Generally, the Q-200 Surveyor has been designed to complete high-quality aerial surveys in the quickest way possible in any environments ranging from desert and tropic to glacial and Arctic/Antarctic. The automatic camera trigger and the gimballed camera system allow the UAV to take pin-sharp pictures even at high wind speeds of up to 55km/h.
The UAV is launched with a bungee launch line and is either landed via parachute or belly landing. The latest version  comes with a post-processing-kinematic (PPK) option, which provides high mapping accuracies down to 3cm without the need of physical ground control points.


Daily flight missions have become an essential part of the Kaz Minerals site planning and mine development. The work of the flight team forms the basis for all further work in developing the mineral resources – distributing information to engineers, planners and geologists.

Aerial measurements are used to develop and display the plans, maps and profiles required for mining and exploration. Three of the major applications are explained in the
following sections.


The basic application of the survey results is to provide a general overview of the status of the mine. Orthomosaic, digital surface model (DSM) and 3D point clouds are used to keep the Kaz Minerals management up-to-date about recent developments in the open-pit and the leach pad. The figure on the right shows sections of the orthomosaic, illustrating the level of detail gained from the UAV data.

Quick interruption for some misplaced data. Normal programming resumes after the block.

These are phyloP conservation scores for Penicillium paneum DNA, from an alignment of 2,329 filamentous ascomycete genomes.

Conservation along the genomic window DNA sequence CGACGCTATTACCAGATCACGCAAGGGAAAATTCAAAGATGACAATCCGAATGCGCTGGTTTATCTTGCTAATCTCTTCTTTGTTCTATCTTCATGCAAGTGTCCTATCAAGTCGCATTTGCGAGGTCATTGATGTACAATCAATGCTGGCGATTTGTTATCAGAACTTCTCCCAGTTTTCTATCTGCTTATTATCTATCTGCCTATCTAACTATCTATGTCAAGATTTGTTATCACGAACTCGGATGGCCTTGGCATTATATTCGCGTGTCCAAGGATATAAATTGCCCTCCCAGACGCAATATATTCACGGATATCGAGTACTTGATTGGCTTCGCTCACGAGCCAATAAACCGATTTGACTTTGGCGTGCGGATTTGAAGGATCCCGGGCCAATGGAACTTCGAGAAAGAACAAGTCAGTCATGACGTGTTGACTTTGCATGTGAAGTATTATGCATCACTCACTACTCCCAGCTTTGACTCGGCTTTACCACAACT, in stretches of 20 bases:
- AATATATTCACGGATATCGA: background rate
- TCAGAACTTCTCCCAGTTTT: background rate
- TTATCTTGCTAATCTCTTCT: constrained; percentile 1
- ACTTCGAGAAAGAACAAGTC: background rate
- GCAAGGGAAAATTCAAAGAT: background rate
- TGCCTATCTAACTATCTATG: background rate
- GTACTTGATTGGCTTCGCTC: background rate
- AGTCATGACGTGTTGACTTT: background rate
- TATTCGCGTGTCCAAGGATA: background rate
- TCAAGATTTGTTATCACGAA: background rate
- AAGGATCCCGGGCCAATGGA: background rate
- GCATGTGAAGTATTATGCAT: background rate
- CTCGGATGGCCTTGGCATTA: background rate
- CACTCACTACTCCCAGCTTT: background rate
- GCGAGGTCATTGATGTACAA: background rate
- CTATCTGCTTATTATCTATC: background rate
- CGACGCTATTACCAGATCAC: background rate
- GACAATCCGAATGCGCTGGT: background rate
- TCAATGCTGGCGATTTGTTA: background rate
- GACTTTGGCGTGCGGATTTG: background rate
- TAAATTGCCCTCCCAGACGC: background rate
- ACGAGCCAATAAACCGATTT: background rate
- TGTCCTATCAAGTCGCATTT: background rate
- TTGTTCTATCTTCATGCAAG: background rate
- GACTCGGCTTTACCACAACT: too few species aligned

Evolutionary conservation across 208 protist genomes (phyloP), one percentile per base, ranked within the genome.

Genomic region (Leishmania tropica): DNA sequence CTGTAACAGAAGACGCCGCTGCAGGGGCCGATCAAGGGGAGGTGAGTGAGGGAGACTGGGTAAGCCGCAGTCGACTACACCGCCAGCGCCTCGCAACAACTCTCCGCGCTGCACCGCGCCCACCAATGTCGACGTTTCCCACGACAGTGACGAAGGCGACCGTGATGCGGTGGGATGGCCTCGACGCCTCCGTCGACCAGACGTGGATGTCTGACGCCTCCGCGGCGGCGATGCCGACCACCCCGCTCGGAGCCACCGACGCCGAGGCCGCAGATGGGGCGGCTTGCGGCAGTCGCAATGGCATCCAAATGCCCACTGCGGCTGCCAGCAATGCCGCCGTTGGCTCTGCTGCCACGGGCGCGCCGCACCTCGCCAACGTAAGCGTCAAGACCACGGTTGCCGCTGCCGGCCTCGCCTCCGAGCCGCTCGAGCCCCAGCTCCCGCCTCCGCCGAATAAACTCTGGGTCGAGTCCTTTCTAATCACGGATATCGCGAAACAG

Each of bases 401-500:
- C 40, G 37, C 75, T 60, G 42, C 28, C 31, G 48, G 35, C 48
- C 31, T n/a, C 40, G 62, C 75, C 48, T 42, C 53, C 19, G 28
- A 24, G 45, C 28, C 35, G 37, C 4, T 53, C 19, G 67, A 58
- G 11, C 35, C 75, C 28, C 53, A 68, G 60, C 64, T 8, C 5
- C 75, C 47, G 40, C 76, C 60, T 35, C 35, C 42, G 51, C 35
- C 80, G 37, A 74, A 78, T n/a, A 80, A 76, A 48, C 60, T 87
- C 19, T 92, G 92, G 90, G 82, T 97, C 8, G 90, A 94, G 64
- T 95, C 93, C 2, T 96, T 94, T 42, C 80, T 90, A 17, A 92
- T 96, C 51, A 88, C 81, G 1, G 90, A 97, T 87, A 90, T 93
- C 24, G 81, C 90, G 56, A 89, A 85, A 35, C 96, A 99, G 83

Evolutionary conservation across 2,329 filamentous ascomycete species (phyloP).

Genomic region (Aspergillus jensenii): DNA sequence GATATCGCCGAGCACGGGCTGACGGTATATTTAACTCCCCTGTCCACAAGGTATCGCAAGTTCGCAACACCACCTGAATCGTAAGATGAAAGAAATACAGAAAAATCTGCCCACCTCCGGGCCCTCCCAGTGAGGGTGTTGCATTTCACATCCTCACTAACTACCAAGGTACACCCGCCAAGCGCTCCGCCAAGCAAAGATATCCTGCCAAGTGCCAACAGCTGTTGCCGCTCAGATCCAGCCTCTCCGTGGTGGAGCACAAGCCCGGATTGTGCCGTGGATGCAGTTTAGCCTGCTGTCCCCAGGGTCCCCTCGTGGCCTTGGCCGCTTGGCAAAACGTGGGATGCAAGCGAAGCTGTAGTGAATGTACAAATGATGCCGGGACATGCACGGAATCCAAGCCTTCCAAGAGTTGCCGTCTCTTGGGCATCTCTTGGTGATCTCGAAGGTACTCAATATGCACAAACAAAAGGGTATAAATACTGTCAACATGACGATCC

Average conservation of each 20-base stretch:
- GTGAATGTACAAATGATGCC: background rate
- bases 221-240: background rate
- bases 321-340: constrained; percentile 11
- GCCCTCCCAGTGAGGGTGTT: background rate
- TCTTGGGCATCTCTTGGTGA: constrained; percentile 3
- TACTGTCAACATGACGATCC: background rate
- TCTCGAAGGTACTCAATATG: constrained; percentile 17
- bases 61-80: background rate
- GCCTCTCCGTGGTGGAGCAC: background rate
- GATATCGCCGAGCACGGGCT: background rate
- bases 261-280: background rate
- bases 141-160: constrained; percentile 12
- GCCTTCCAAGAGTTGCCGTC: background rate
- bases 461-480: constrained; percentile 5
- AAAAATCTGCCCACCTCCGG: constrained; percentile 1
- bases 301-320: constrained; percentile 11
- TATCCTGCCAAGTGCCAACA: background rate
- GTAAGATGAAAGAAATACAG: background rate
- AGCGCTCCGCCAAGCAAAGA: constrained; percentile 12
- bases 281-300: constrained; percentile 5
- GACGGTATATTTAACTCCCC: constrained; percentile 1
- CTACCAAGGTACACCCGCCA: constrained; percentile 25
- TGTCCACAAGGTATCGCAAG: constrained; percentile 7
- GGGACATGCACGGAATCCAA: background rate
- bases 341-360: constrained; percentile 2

Orthomosaic and DSM are the basis for an in-depth topographic analysis of the development of the mining site. Valuable information can be extracted from orthomosaic and DSM, such as infrastructure maps (roads, buildings), water bodies, contour lines, the flow of water, risk maps, etc. These datasets, in combination with expert knowledge of mining personnel, are used for the development of intelligent management plans for the development of the mine.


UAV-based measurements are the fastest and easiest way to measure stockpile volumes. Photogrammetric software, such as Pix4Dmapper or Agisoft Photoscan allows users to automatically calculate volumes on the basis of aerial imagery. Kaz Minerals has proven that UAV-based measurements are not only faster but geodetic accuracies are also even higher when measurements are taken from a UAV.


Volume calculations are performed on the basis of the DSM. The difference between the base elevation of a pile and the pile elevation is the cut volume – when the terrain is higher than the base. Fill volume is the volume between the base and the terrain when the terrain is lower than the base. The total volume is the sum of cut volume and fill volume.


Kaz Minerals stated that the QuestUAV system greatly improved the surveying work at the mining site in terms of: improved worker safety; higher efficiency; increased site development productivity; and higher accuracies of the geodetic work. Today, UAV surveys are the basis for all further work related to developing the mining site, including engineers, planners and geologists.